What Happens to My Smart Home When the Power Goes Out?

More and more of us are installing smart systems and devices in our homes. These systems are often integrated and work together seamlessly 24/7. However, what happens when the power goes out? You may not have given much thought about your smart system’s performance under a power outage. Don’t worry too much, though, as many of your devices will still operate if the power goes out.

The Smart System

Many smart homes are controlled through smart hubs that connect your devices together into one system. These hubs serve to let you control smart items that use disparate types of running systems via one control source. Will your smart hub still be able to function if your home loses power? If the system has an alternative source of power, then the answer is yes.

Related: Gear Brain

Some hubs have alternate battery power sources, and some do not. For instance, the third generation SmartThings hub from Samsung does not possess a battery source. How will an out-of-commission smart hub affect your smart system? It mainly means a loss of convenience. The separate devices will still work, or not, according to their respective designs but will not work in tandem.

Battery Powered

Many smart devices have dual power sources. Smart objects with backup batteries will continue to run, while devices that run solely on electricity will not. The good news about smart device connectivity during a power outage is that common items such as smart thermostats, garage doors, and key locks usually have batteries and will remain operational. Smart security systems that are powered by phone lines will work during an electrical power outage, but ones that use the internet will not. And, of course, smart versions of items that will not work without electricity will still not work. Smart light bulbs, smart cooling systems and smart plugs will not function without electricity.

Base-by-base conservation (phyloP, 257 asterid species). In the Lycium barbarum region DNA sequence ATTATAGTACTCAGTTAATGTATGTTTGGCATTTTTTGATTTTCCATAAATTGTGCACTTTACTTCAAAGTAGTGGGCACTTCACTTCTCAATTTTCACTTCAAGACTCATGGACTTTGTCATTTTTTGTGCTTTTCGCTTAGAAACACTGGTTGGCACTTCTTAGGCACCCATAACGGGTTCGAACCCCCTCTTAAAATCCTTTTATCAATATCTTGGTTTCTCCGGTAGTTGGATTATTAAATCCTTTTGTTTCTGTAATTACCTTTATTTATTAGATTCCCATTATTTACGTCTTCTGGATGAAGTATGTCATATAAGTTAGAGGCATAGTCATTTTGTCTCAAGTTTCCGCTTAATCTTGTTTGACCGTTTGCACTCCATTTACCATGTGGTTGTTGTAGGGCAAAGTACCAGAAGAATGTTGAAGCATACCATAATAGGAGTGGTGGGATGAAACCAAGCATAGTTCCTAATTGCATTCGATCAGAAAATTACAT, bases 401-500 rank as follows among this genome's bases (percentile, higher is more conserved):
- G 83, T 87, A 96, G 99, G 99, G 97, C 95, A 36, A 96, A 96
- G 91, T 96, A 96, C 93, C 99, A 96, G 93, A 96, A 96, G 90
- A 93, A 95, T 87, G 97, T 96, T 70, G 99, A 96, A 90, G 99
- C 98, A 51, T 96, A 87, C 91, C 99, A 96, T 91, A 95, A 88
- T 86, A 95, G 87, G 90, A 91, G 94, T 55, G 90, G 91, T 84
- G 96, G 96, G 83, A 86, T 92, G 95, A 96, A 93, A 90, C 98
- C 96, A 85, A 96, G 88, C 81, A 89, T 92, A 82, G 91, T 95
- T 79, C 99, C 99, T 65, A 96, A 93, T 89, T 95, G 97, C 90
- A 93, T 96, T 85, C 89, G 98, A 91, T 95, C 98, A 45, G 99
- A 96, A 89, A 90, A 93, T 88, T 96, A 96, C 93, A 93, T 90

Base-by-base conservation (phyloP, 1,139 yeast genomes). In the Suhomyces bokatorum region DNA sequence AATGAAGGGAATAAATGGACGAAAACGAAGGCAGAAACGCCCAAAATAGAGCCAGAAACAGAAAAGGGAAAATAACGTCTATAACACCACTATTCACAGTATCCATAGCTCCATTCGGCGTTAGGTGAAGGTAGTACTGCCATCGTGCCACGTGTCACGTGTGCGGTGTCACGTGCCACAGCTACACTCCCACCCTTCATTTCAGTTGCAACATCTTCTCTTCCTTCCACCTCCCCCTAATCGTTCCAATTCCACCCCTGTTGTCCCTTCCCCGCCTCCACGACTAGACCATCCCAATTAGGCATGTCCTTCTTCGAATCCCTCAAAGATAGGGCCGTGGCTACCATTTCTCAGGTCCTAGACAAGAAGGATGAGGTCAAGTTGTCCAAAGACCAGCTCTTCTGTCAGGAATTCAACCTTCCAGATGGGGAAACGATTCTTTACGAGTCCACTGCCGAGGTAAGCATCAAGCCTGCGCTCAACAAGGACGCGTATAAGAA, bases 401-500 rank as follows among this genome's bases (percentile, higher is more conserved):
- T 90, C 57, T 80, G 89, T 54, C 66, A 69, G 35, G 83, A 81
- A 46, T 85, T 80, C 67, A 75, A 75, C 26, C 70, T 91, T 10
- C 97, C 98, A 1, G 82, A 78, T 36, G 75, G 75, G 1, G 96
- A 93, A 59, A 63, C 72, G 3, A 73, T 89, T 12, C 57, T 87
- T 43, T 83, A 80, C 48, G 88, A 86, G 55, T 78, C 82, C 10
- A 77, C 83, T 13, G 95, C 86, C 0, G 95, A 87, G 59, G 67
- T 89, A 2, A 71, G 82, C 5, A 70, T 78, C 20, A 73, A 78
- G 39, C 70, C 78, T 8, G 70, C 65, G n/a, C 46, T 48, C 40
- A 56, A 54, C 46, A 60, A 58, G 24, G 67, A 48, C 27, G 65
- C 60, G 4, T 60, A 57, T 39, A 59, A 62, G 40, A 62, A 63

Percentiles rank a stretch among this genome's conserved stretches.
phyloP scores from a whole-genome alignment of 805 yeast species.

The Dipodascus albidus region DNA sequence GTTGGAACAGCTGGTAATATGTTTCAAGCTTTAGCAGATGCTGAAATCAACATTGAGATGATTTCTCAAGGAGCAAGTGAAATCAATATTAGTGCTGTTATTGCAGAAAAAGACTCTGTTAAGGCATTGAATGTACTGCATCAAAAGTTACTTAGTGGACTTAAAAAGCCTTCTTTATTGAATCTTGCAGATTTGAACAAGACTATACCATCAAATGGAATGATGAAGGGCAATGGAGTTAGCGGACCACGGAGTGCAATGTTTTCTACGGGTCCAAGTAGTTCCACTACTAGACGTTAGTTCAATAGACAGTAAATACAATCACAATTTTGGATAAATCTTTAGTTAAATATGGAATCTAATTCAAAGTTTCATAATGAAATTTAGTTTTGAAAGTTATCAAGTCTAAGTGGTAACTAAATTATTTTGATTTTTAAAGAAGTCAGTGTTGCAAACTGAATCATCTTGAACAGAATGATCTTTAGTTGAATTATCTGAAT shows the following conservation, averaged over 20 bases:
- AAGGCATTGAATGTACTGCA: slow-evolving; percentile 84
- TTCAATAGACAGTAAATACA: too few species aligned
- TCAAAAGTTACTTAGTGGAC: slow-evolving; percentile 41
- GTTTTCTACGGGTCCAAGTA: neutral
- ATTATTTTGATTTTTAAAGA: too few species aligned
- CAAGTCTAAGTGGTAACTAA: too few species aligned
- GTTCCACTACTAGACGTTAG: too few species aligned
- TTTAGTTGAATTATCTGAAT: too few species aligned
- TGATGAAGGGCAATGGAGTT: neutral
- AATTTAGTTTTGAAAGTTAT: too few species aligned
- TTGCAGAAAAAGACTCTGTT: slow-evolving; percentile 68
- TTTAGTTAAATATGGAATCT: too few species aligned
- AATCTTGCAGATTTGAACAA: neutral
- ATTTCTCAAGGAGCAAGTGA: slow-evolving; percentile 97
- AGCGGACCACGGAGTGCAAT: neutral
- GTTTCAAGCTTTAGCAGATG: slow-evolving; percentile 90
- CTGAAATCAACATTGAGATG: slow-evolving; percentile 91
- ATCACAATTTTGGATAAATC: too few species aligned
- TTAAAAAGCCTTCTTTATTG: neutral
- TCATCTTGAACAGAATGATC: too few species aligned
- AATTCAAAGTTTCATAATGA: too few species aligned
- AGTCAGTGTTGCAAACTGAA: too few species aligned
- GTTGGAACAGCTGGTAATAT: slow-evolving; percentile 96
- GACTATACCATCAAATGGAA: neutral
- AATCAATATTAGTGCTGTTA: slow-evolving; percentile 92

Related: Electronic Design

Manual Operation

Some smart items also have power alternatives other than batteries. Most garage doors can be operated manually by being released from their power source. When setting the garage doors to a manual release, always ensure the garage door is fully closed before releasing the door.

Smart keyless door locks actually have a key component that you can use to unlock the door when necessary. You can also add battery packs to your routers and security cameras to keep them running. For convenient lighting in your home during an outage, you can use LED light bulbs that have internal batteries.

In most areas, power outages from sources provided by municipalities are inevitable at some point in time. Whether you have a smart system in your home or not, odds are that most of your home devices are operated by electricity. If you do not have an emergency generator, then having devices with secondary battery power or manual alternatives is a good way of providing power during these circumstances.